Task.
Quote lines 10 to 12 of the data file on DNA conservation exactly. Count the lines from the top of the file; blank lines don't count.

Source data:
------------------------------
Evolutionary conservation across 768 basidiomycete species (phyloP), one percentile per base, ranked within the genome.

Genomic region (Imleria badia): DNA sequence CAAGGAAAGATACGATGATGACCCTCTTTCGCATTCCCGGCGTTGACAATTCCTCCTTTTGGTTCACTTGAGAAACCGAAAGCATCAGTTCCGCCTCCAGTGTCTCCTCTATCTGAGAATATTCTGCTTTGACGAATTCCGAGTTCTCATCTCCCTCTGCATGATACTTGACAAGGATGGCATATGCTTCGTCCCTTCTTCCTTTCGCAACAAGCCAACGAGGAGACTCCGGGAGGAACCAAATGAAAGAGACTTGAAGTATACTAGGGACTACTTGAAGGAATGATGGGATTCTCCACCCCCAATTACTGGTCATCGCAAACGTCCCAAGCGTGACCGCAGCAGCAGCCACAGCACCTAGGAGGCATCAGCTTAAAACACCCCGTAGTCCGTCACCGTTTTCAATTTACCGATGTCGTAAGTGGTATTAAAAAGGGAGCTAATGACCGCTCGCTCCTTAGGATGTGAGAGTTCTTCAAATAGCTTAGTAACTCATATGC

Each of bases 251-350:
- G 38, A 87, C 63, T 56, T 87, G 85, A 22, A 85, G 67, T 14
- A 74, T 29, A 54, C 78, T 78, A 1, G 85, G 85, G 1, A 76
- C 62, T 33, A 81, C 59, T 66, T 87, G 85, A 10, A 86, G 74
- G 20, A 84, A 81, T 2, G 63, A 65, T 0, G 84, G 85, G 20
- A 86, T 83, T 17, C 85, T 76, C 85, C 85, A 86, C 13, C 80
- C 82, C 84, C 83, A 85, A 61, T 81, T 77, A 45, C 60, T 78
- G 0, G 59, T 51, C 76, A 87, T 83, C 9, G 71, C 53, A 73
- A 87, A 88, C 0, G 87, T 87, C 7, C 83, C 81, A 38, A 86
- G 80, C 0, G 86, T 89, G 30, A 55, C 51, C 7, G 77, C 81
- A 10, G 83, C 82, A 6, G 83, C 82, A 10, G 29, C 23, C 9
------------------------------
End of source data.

- G 0, G 59, T 51, C 76, A 87, T 83, C 9, G 71, C 53, A 73
- A 87, A 88, C 0, G 87, T 87, C 7, C 83, C 81, A 38, A 86
- G 80, C 0, G 86, T 89, G 30, A 55, C 51, C 7, G 77, C 81